“I started my career there as a junior manufacturing engineer—all with an associate’s degree. I managed to get several promotions over the next seven to eight years including manufacturing manager of the plant.”

In 2007, the plant manager informed him that he’d been promoted as far as he could without a college degree. “At that point I had a decision to make. Did I really want to put in the work to go back and get a four-year degree or just stay where I was? At that point in my career I could’ve been very happy with the accomplishments I’d made. I had a good job and a good career.”

Ultimately, Chandler decided to return to school as a working adult, and earned a Bachelor’s degree in Industrial Technology from Old Dominion University. In his current role as regional factory manager, he has responsibilities for Hitachi Energy’s South Boston and Bland facilities.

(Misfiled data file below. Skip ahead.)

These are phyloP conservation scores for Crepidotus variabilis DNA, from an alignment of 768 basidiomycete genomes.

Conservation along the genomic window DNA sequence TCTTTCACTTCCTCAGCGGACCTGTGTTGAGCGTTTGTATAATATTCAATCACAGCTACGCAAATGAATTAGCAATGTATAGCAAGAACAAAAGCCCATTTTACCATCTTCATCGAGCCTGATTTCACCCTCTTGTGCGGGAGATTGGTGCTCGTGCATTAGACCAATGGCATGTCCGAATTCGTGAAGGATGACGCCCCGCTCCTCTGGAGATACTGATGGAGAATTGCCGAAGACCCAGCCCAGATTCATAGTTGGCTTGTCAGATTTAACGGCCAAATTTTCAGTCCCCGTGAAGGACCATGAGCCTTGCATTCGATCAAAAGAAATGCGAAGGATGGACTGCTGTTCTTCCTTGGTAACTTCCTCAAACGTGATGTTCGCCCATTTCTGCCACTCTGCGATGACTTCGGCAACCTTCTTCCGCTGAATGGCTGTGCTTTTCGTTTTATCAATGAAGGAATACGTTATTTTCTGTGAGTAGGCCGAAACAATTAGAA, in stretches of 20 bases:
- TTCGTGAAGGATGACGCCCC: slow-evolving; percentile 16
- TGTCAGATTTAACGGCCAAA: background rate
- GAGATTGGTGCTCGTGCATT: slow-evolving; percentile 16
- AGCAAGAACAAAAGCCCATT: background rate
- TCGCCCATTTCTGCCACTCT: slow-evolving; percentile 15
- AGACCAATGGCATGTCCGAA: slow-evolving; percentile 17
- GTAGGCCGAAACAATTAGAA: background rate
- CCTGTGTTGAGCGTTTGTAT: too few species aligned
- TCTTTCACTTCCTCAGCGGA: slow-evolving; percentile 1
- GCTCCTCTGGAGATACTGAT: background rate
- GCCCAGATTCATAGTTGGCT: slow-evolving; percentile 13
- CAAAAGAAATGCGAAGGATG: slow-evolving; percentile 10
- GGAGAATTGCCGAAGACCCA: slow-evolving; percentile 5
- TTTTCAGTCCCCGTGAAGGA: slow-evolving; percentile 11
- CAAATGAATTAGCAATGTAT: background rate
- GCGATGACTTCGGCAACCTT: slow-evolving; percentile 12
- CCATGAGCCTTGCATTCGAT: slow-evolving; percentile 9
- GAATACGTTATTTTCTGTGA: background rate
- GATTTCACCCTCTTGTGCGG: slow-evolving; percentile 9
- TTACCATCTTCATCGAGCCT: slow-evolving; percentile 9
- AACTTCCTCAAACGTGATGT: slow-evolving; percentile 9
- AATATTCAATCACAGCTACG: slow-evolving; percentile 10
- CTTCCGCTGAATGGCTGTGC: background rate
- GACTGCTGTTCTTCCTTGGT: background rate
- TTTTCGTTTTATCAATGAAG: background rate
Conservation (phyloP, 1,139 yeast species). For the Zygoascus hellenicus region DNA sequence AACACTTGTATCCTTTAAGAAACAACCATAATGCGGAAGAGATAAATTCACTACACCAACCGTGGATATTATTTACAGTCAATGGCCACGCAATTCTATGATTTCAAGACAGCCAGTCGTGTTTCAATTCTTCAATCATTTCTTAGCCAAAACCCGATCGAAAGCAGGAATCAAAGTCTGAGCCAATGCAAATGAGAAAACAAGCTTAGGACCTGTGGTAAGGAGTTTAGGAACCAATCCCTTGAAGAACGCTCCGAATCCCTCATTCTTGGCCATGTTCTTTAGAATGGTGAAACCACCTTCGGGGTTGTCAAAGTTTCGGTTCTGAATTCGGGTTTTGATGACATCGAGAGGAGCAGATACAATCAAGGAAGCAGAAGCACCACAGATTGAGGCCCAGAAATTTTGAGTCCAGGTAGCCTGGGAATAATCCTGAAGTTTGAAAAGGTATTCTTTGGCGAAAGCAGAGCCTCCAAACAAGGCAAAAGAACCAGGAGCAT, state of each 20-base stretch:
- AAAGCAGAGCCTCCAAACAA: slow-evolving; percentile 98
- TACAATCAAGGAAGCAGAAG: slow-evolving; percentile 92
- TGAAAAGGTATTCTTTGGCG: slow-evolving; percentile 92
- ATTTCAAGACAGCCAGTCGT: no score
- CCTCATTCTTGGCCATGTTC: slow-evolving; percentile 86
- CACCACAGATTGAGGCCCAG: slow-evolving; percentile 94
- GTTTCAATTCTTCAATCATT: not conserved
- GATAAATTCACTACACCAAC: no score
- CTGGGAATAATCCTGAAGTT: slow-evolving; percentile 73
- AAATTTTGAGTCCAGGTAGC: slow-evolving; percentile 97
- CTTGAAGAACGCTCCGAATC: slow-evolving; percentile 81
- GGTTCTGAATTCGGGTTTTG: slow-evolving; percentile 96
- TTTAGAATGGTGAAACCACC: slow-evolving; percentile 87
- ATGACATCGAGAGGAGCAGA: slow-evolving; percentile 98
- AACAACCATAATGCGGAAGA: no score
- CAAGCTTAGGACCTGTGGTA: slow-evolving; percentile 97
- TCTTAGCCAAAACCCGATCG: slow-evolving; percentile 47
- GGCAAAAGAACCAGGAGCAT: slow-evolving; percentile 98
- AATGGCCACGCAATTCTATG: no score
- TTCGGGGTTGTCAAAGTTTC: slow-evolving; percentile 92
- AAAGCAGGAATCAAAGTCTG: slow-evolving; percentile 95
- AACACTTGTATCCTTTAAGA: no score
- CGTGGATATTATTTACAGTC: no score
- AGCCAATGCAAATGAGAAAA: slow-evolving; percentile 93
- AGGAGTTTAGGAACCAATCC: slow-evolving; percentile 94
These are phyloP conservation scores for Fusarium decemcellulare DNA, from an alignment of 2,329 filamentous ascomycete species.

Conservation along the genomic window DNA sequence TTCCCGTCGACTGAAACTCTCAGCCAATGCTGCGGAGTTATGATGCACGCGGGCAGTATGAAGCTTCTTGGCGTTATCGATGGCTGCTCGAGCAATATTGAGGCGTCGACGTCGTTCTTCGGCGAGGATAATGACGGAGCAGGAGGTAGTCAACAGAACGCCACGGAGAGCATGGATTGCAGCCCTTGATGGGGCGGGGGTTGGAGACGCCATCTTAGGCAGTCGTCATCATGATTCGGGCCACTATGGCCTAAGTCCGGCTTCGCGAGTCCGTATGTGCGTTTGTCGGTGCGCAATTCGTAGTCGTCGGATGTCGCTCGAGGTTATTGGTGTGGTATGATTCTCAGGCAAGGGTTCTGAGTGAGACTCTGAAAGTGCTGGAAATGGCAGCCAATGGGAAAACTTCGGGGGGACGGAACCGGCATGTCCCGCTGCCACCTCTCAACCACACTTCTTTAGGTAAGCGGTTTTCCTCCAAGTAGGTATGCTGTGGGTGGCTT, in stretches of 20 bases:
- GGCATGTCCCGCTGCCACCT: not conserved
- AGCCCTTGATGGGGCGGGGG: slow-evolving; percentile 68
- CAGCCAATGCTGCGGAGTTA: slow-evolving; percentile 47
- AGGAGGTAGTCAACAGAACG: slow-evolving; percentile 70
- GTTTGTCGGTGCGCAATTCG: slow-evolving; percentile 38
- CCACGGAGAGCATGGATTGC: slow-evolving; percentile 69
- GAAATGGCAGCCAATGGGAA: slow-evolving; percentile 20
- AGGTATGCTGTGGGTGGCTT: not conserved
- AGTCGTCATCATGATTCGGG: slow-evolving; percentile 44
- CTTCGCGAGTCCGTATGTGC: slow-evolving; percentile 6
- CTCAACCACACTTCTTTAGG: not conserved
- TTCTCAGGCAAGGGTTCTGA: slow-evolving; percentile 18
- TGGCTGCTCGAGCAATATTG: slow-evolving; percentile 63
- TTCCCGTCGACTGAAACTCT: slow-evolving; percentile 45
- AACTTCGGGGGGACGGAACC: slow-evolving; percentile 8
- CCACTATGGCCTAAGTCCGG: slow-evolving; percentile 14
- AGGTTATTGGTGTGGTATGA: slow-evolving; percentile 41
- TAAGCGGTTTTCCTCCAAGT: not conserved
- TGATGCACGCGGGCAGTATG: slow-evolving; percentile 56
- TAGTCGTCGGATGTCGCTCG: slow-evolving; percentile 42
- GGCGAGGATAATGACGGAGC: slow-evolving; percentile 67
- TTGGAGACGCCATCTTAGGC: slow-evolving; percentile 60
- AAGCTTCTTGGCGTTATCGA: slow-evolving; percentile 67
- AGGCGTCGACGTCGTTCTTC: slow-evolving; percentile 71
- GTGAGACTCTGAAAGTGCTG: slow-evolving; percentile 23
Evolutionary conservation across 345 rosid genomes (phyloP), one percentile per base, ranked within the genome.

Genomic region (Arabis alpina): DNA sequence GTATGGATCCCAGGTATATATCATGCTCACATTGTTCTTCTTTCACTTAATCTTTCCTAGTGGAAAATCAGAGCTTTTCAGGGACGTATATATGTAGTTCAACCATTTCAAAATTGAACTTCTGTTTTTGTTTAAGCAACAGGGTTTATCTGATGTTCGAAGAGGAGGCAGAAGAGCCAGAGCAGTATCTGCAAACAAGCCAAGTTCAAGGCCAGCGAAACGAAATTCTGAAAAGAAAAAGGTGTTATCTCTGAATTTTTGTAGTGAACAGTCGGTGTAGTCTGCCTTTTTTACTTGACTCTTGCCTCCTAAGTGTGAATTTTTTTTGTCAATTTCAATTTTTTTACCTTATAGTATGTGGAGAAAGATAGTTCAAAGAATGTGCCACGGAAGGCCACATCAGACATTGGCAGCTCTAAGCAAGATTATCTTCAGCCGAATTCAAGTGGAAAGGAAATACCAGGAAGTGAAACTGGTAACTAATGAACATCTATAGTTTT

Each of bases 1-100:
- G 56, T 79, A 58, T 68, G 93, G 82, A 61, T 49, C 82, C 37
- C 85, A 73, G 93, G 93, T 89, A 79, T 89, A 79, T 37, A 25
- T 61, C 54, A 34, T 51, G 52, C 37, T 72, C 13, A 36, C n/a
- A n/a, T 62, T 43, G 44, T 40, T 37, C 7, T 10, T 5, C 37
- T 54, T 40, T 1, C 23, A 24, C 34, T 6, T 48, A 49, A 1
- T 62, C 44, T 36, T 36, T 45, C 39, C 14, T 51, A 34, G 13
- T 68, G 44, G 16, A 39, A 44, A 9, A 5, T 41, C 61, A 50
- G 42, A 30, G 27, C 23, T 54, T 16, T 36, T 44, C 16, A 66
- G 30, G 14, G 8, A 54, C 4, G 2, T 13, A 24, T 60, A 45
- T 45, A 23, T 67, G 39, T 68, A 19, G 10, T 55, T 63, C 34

“I tell you these things not to boast about my own career but to demonstrate that you don’t have to have an Ivy League university degree or a four-year degree from anywhere to raise a family, earn a good living, live a comfortable life or to have career opportunities come your way. You simply have to show up at work every day, whatever that work is, and be part of the solution not part of the problem. It’s that simple,” Chandler stated.  

He went on to share tips for success telling completers not to expect instant gratification, be patient, and to stay focused on being their best selves. He also offered practical advice such as joining a 401K when one is offered and reminding listeners that “It’s not what you make, it’s what you keep.”

The Workforce Training Completion ceremony also featured student speakers who shared brief remarks on how the programs have impacted their lives. IT Academy completer Travis Howerton shared that when he enrolled in the program as a recent high school graduate he wasn’t sure where life would take him, and doubted whether he had the ability to make it in any career.